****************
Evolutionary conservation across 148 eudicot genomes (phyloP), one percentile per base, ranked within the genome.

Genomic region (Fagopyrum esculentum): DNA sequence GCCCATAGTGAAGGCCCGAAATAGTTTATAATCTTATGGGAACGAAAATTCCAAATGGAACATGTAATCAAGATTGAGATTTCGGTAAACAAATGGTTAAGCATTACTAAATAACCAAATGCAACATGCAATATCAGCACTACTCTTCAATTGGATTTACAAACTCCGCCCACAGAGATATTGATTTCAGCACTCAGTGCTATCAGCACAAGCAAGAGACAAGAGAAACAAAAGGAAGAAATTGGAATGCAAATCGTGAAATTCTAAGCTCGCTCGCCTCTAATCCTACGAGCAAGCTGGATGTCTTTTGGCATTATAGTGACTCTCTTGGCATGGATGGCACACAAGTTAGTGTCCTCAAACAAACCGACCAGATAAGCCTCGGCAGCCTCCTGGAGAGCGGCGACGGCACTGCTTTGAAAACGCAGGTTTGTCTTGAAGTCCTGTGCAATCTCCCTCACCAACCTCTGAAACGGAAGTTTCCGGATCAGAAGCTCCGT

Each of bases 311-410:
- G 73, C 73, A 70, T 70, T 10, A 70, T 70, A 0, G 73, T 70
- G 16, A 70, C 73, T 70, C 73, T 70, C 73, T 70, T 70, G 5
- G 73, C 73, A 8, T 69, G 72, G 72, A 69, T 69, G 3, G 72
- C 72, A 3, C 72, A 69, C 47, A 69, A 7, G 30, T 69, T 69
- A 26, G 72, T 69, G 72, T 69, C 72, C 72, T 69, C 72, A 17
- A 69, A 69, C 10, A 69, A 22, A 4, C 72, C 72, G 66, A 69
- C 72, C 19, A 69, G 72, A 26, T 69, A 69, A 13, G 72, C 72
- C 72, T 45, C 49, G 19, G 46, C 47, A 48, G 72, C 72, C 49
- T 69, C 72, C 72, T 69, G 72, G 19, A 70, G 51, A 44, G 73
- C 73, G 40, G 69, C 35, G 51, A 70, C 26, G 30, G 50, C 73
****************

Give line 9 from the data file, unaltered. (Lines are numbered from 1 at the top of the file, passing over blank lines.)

- A 69, A 69, C 10, A 69, A 22, A 4, C 72, C 72, G 66, A 69